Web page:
But seriously, for a Lefty, a hard slice is a requirement. It is so contrary to the motion most players are used to. My son can't do it and he's a Lefty. So he leaves a lot on the table. If he misses his first serve that comes in mid-90s with movement, he hits a nice kicker... which I crush back. Just need to stand back, be patient and wait till it comes down.

    Most people miss-hit kickers because they are impatient and tries to hit it like a topspin or slice-top.

    A kicker can work well for a Lefty IF they can hit a good slice and a good topspin. You will keep your opponent totally off balance.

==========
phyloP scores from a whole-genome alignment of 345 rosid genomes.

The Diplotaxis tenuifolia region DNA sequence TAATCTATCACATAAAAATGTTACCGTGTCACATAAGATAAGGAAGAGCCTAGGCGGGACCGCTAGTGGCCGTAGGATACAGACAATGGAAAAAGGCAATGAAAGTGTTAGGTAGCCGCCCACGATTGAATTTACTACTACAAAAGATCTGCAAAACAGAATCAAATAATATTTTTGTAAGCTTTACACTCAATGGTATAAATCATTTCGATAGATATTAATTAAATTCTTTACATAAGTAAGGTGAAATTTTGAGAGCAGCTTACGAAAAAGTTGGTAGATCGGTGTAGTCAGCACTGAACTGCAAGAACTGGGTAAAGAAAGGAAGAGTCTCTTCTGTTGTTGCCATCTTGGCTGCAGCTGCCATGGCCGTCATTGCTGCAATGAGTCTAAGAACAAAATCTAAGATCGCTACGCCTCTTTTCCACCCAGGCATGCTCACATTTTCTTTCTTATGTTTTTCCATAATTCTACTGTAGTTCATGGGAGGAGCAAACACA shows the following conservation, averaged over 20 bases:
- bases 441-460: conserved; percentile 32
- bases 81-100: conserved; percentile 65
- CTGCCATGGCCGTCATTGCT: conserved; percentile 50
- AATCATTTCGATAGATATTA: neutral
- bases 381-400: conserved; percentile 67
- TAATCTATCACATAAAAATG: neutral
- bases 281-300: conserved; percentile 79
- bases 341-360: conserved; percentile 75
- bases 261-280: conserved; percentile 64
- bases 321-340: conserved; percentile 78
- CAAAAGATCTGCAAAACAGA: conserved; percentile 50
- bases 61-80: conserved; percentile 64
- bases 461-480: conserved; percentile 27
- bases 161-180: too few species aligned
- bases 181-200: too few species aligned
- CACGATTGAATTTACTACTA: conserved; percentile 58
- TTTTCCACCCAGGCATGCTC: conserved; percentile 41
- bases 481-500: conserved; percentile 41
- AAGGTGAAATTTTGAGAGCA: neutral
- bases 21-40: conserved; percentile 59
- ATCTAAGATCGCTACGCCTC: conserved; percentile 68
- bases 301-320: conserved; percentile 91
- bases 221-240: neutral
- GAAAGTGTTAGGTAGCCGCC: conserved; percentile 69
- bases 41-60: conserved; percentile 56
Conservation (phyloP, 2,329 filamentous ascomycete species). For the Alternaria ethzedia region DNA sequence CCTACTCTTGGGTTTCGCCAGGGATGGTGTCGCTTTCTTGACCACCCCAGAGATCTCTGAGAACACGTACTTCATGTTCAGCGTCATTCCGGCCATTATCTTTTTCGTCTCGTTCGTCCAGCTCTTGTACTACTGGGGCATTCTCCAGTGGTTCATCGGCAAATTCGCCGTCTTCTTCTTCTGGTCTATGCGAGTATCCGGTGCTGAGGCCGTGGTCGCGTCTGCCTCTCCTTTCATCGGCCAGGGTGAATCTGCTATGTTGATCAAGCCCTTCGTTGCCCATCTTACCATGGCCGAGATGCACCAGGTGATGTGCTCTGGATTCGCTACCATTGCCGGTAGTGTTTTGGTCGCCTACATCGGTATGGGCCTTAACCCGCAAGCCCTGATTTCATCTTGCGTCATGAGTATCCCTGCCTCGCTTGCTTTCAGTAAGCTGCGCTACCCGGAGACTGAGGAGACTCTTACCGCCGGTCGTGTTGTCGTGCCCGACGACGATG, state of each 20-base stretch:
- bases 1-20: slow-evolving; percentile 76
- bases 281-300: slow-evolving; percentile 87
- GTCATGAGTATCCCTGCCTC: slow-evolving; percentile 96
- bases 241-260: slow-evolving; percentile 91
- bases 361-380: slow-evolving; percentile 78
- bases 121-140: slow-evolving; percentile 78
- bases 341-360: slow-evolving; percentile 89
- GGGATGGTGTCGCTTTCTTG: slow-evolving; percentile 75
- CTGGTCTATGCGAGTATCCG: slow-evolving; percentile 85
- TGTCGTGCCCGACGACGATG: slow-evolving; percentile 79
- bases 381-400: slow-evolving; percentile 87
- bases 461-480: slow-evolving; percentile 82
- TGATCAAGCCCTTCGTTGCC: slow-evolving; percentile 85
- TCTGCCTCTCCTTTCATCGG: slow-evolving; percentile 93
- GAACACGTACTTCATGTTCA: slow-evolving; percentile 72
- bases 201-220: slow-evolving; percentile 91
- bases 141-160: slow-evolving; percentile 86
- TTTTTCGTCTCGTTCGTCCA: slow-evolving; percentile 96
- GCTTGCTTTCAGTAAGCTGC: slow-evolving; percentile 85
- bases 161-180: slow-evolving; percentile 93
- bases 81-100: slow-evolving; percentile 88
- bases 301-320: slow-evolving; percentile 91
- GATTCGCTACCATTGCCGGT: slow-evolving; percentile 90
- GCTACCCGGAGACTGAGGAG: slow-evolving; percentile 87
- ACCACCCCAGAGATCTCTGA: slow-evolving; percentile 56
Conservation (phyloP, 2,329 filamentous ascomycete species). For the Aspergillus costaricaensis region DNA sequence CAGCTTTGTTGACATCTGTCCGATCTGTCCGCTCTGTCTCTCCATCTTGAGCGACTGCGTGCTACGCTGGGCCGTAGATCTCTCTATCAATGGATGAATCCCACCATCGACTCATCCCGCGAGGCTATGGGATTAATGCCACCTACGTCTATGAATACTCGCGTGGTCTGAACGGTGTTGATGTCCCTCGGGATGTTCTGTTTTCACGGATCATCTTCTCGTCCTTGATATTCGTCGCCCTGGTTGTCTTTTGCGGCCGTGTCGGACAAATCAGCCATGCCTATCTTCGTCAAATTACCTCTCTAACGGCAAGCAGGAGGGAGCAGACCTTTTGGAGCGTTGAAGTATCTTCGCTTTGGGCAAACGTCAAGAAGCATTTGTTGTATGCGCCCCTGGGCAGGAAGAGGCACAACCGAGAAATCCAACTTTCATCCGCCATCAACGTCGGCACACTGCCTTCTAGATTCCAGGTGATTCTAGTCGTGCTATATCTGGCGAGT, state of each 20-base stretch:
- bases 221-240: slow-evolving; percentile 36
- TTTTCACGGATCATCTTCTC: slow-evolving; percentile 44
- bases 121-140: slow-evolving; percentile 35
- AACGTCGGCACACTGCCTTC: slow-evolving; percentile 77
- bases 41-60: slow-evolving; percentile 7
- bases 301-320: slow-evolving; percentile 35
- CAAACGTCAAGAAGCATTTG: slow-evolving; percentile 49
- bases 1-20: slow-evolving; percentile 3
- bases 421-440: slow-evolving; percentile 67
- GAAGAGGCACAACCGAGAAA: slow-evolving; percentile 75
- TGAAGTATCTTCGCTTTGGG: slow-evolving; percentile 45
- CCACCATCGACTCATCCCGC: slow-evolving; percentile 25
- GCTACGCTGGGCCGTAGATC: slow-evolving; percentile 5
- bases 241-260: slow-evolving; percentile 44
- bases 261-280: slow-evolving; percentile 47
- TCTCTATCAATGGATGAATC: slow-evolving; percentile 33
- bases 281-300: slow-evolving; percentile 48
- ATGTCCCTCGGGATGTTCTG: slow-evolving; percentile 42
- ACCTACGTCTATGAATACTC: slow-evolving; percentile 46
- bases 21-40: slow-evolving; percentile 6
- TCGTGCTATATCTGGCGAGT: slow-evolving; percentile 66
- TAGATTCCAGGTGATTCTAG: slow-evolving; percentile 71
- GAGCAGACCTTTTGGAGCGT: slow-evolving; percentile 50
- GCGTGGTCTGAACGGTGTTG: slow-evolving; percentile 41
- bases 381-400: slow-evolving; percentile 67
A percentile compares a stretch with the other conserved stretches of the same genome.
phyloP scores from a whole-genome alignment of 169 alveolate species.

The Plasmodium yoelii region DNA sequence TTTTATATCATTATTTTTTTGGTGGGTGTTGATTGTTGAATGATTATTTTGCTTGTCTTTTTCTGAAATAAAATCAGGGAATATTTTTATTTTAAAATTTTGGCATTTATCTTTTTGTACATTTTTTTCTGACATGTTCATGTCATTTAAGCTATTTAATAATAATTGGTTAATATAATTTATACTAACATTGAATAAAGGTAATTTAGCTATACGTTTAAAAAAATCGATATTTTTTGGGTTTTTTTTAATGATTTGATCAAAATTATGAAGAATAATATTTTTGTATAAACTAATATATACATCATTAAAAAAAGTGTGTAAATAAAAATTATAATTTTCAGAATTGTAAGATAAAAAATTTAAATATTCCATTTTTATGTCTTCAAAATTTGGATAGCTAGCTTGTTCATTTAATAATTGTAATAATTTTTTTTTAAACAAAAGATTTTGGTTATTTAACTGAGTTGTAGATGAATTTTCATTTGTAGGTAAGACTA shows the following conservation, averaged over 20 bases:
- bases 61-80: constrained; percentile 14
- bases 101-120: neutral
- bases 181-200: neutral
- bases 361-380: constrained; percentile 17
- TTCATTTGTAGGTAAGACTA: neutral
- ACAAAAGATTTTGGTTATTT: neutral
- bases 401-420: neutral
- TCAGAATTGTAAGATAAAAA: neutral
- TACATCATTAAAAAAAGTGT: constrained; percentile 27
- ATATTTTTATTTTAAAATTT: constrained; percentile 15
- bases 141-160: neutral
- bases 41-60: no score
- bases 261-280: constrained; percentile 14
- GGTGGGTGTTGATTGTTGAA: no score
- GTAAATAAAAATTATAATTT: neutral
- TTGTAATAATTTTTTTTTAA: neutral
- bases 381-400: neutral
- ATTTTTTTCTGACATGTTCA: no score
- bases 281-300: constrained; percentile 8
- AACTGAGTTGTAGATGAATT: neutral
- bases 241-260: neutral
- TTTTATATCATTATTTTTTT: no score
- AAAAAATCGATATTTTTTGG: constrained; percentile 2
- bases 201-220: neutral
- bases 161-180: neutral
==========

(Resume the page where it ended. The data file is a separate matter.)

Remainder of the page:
#17
  18. Traffic

    Traffic Hall of Fame

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    I don't adjust. If I'm hitting great to cause him to adjust his stance, then I keep serving the same.

    If his adjustment causes him to return rockets back all the time, then I'll start hitting off speed spin serves.
     
    #18
  19. Stretchy Man

    Stretchy Man Semi-Pro

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    I think it's time you learned how to hit a slice serve.
     
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  20. Dartagnan64

    Dartagnan64 Legend

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    I dream of driving someone to the back fence with my serve. Even the strongest servers at our club can’t keep someone that far back.